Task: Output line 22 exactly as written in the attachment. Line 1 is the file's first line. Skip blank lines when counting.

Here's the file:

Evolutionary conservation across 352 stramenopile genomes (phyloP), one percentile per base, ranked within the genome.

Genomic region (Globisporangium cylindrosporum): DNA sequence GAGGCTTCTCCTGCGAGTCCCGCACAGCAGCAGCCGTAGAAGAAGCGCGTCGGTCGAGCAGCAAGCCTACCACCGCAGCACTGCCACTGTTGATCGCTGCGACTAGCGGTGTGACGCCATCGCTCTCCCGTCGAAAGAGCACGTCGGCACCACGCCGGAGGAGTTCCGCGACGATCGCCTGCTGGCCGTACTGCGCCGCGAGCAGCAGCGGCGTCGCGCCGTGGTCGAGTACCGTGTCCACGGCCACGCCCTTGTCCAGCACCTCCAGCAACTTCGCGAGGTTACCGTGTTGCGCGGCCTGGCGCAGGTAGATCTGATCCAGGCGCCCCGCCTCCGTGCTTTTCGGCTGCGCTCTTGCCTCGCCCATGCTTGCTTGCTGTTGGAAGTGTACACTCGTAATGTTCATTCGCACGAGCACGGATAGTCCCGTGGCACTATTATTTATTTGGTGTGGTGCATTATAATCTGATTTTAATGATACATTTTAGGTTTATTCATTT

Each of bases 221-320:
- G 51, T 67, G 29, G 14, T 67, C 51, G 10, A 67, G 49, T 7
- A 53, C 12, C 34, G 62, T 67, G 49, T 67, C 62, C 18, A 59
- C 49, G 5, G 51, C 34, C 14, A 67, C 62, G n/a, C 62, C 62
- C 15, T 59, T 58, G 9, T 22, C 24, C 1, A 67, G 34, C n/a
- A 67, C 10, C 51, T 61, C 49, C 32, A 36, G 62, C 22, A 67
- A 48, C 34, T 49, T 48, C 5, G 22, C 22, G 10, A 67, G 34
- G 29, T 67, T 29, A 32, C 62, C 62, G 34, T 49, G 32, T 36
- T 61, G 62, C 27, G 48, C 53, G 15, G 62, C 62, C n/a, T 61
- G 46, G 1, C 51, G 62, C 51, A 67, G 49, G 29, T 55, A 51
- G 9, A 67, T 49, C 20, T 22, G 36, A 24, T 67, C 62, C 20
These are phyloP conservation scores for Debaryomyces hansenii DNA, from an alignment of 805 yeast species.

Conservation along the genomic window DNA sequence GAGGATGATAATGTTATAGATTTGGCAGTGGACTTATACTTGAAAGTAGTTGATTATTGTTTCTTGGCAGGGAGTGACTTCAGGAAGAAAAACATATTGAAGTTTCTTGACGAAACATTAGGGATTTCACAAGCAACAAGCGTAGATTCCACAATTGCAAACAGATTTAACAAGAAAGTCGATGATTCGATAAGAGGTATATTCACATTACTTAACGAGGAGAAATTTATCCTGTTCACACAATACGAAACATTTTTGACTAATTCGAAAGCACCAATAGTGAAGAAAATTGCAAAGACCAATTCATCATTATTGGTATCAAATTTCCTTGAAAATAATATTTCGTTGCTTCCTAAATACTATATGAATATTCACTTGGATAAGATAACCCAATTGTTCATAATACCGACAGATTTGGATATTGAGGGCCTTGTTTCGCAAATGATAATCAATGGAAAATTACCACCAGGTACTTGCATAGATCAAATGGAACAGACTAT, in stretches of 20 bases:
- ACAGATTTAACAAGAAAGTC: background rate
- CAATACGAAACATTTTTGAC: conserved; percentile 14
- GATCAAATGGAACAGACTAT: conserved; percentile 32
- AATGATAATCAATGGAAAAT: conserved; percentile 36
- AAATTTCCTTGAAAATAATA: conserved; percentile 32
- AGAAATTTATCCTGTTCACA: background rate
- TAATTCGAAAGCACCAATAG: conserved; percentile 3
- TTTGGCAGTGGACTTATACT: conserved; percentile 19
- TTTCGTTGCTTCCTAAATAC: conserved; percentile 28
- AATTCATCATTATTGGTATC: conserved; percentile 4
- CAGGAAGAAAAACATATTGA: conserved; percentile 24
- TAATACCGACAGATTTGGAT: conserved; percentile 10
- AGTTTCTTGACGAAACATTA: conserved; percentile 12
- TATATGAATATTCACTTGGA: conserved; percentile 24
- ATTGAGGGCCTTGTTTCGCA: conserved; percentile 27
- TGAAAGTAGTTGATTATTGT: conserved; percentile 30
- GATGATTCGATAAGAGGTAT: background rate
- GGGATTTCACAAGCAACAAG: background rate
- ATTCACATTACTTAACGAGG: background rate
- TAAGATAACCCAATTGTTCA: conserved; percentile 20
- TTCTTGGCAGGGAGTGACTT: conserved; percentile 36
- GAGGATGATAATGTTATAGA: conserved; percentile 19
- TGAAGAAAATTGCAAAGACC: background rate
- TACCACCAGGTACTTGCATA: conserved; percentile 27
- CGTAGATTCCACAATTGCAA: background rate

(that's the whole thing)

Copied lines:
- TAATTCGAAAGCACCAATAG: conserved; percentile 3